250 CEOs and CEOs voice ‘alarm’ over largest tax increase in New York history

New York State Government Andrew Cuomo speaks at a news conference on September 8, 2020 in New York.

Spencer Platt | Getty Images

A group of 250 CEOs and business leaders have sent a letter to the governor and legislators of New York expressing ‘alarm’ about what they believe could be the largest spending and tax increase in the state’s history.

The letter, which was delivered to Governor Andrew Cuomo and the Democratic members of the state House and Senate, urged politicians to postpone tax increases until after the state and New York City have fully recovered from the pandemic and the return of workers. As employers of more than 1.5 million people, managers said many of their workers have moved out of the city and if taxes increase “they will vote with their feet.”

“Only about 10% of our colleagues are in the office and the prospects for the future of a dense urban workplace are uncertain,” the letter reads. “Many members of our staff have relocated their families to other locations, usually with much lower taxes than New York, and the proposed tax increases will make it harder for them to return.”

Signatories to the letters include Jamie Dimon, CEO of JPMorgan Chase, Chairman and CEO of BlackRock Inc., Larry Fink, Chairman and CEO of Pfizer, Albert Bourla, CEO of Jane Citrasoup, Citigroup, and CEO of JetBlue, Robin Hayes. The group said a significant corporate and individual tax increase would make it much more difficult to restart the economic engine and reassemble the deep and diverse pool of talent that makes New York the largest city in the world. ‘

‘It’s not about companies threatening the state; it’s just about our people voting with their feet, ‘reads the letter. “Ultimately, this new tax could cause a huge loss of economic activity and revenue, as pressure is put on companies to move their operations to where the talent wants to live and work. This is what happened to New York during the “1970s, when we lost half of our Fortune. 500 companies, and it took thirty years to recover.”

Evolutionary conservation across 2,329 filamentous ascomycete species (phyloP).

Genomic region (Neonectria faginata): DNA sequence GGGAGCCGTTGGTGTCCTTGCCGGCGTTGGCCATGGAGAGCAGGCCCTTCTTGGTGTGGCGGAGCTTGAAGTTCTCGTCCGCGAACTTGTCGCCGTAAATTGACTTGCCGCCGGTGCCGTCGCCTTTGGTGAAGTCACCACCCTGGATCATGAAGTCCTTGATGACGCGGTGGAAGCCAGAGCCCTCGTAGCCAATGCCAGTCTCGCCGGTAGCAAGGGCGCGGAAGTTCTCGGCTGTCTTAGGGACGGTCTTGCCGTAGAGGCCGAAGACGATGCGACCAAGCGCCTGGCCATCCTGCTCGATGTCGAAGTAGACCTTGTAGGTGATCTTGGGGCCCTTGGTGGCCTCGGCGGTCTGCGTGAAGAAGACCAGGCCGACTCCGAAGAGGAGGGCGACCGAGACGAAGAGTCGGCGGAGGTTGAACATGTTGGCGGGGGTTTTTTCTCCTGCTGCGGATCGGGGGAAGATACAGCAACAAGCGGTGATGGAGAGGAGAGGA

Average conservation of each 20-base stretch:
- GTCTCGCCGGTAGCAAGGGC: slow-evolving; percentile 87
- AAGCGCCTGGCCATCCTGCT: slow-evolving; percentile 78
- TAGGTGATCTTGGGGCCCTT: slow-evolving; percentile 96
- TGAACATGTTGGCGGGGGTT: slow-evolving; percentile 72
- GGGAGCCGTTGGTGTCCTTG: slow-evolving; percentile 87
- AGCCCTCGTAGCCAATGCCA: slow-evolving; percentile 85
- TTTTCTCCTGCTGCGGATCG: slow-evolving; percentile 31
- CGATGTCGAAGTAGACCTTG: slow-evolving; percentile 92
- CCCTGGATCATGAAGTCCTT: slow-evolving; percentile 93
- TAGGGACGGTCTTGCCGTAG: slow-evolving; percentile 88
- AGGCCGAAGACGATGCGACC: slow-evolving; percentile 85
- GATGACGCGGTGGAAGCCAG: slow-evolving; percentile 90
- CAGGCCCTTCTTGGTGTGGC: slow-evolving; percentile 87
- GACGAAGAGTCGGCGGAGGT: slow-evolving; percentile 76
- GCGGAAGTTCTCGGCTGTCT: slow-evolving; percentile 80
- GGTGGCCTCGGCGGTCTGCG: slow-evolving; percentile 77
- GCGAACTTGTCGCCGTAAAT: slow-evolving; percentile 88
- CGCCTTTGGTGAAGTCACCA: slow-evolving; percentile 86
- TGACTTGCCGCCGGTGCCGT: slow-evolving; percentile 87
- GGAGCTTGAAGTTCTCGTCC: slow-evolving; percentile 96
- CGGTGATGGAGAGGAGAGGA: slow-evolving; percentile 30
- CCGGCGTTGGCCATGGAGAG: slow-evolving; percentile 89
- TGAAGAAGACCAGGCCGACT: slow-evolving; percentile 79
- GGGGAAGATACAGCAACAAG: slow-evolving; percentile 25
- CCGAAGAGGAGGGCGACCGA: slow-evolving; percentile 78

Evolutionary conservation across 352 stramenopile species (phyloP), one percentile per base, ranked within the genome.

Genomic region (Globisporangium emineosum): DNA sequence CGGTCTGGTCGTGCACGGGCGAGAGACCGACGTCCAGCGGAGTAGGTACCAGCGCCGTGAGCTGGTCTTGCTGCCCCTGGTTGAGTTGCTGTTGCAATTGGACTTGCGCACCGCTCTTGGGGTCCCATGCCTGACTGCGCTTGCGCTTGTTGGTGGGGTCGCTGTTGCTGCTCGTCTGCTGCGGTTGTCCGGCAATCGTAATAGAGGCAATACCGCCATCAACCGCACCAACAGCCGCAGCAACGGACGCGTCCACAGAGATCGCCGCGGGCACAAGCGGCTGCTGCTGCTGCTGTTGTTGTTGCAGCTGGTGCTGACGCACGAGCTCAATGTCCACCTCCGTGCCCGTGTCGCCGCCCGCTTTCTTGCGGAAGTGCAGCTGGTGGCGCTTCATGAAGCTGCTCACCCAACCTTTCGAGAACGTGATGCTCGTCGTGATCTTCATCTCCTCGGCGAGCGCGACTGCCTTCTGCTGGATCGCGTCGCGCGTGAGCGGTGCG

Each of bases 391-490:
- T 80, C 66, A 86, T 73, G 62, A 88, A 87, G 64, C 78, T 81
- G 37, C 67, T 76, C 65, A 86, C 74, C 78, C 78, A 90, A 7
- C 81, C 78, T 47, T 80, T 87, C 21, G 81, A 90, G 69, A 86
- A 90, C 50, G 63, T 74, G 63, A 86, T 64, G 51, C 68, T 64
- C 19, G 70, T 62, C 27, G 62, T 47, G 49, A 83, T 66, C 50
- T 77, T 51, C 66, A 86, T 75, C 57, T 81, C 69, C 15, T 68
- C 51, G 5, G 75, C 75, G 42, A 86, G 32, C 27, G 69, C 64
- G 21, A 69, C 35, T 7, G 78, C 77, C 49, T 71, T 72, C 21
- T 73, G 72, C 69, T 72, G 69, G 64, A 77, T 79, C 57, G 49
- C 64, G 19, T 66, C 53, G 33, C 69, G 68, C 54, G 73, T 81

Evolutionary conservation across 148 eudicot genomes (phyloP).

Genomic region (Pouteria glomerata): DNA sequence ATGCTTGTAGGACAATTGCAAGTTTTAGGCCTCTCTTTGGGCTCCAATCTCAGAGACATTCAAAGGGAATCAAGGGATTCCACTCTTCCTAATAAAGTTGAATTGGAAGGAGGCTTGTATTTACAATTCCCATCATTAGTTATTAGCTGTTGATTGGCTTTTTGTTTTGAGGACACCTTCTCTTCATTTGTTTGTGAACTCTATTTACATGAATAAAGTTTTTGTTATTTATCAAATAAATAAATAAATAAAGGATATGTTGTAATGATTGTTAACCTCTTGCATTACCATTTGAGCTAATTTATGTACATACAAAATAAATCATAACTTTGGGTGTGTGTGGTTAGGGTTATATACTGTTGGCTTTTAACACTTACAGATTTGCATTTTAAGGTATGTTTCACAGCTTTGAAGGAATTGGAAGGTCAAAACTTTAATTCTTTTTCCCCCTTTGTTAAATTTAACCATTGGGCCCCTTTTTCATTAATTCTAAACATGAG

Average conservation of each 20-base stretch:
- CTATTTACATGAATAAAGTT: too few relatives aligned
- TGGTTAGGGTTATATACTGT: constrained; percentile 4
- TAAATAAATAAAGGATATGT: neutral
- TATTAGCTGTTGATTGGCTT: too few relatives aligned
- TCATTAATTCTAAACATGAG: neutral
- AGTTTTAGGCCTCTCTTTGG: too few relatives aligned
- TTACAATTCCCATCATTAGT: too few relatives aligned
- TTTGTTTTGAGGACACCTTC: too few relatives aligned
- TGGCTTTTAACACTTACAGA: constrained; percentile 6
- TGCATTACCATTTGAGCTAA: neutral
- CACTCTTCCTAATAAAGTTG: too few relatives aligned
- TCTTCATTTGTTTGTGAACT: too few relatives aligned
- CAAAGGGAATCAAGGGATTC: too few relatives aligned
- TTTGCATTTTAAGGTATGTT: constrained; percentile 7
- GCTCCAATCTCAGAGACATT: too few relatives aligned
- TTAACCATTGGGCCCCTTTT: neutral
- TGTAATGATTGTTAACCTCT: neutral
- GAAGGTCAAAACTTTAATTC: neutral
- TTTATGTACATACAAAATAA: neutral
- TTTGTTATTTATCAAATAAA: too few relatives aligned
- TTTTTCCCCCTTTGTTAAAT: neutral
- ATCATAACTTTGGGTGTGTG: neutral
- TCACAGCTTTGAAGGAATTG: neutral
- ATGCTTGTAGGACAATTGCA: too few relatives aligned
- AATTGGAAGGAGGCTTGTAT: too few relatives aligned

Government Cuomo’s office did not immediately respond to a request for comment.

Democratic members of state assembly and senate have proposed a series of tax increases on companies and high earners that could fetch $ 6 billion a year. They say the pandemic has increased inequality in New York and higher taxes on companies and high earners are needed to fund social programs and reduce the wealth gap.

Yet New York’s budget has improved recently. The state will receive $ 12.5 billion in unlimited funds from the federal stimulus bill, and New York State Director Robert Mujica said the stimulus funds and stronger-than-expected tax revenues will enable the state to avoid planned budget cuts .

The group said it understood the “urgent human needs” and inequalities exposed by the pandemic, but that proposed tax increases or policy changes should come after the recovery of New York.

‘Once we are on the road to repairing more than one million jobs and thousands of small businesses that New York has lost in the last twelve months, it may be necessary to raise new revenue to address the gaps in our education, health and social to fill. welfare systems, ‚ÄĚreads the letter.

Rebecca Bailin, campaign manager for Invest in Our New York, an effort to fund social programs by taxing the rich, said the letter “250 rich people in their homes are advocating for status quo”.

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